FAIRFIELD — It’s been a few years since Don “DC” Curry stopped by Pepperbellys to bring his brand of “social analyst” comedy to the area.
That ends this weekend as the comic, who has been featured on BET and HBO, performs five shows. That’s small potatoes, Curry said, of the number of shows sometimes crammed into a three-day period.
“Relatively speaking, it’s not so bad. In my younger days, I did 14 shows a week. For a lot less money,” he said with a chuckle.
Curry, who won the Bay Area Black Comedy Competition 17 years ago, is nearing 30 years in the business.
“I don’t know why you would mention that,” he said, chuckling.
He survived the changes.
“I’ve seen it (the comedy business) go through three cycles, where comedy was hot, then it was down, then hot again. I’m proud to say I’ve maintained my satire through it all,” he said.
Rather than focus on topics du jour, Curry expounds on everyday life. That doesn’t mean he won’t tackle current topics. In fact, he thinks there’s a plethora of material out there.
“History is all but writing the show. They talk about life imitating art. It’s the opposite these days. Art imitates life,” he said.
He even took a jab at recent events involving Gen. David Petraeus.
“I don’t know what the world is coming to when the CIA can’t keep a secret,” he said.
Sticking to his guns saved Curry from having to adapt to the fluctuations.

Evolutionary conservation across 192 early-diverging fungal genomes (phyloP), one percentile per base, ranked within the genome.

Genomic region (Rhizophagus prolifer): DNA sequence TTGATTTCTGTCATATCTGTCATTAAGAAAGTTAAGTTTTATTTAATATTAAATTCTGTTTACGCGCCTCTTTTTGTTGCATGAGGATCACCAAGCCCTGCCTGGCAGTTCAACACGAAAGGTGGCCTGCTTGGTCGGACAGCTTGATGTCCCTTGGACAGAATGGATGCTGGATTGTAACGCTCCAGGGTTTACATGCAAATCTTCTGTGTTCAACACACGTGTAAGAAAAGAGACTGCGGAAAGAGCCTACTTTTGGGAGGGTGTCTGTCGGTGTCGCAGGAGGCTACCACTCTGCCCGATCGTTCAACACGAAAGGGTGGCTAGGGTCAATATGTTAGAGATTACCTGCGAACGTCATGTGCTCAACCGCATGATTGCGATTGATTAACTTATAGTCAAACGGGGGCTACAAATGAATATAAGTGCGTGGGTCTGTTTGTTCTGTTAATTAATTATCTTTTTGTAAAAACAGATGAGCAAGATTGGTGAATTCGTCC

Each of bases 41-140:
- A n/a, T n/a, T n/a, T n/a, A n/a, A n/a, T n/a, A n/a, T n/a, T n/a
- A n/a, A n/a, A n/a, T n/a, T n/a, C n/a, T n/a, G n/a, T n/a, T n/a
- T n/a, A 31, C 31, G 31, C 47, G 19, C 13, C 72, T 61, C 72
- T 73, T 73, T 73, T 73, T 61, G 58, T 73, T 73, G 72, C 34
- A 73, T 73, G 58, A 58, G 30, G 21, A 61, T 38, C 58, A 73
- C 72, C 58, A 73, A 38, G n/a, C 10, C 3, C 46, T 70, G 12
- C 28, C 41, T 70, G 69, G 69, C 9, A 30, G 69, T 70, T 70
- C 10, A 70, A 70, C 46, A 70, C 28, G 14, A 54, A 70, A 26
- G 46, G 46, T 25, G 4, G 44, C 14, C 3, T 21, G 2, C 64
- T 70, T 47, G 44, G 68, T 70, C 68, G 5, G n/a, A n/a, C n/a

“I started out in comedy as a social analyst and I stayed there,” he said.
A man of many careers, Curry is looking at some appearances on the new Arsenio Hall show, which is slated to debut next year.
He’s also been offered some acting roles. Curry prefers comedy.
“The main difference between comedy and acting is in comedy you are a character on stage,” he said. “You are responsible. You are the writer, the producer, the actor. You are the one delivering the material. With acting, you are not the writer, not the producer and you don’t have the final say so.”
He never viewed comedy as a launching pad to an acting career.
“When I started in comedy, I wanted to be a professional comic,” Curry said. “That’s the ultimate to me. The rest is gravy.”
Today, Curry get his chuckles from comics like George Wallace.
“Even when he’s not trying to be funny, he’s comical,” Curry said of Wallace.
Chris Rock and D.L. Hughley are also on his list.
“They say something and I laugh at it that moment,” Curry said. “And I still laugh after that.”
Curry estimated he’s been appearing at Pepperbellys for about a decade and said he loves the venue. And the crowds.
Even with a diverse audience, Curry is not one to stifle his opinion.
“I’m an equal opportunity offender,” he said. “The truth is the truth.”
TV viewers may remember him as the grumpy boss on the ABC sitcom “Grace Under Fire” and as Pastor Jones on “The Tracy Morgan Show,” which aired on NBC.
Curry starred as the sadistic gangster in the crime drama “Two Degrees” and also does voice-overs, as well as performing with his R&B band. He and his manager, Tony Spires, worked together on “Tears of a Clown,” a film that showed the rise, fall and redemption of a black stand-up comic.
Reach Amy Maginnis-Honey at 427-6957 or firstname.lastname@example.org. Follow her on Twitter at www.twitter.com/amaginnisdr.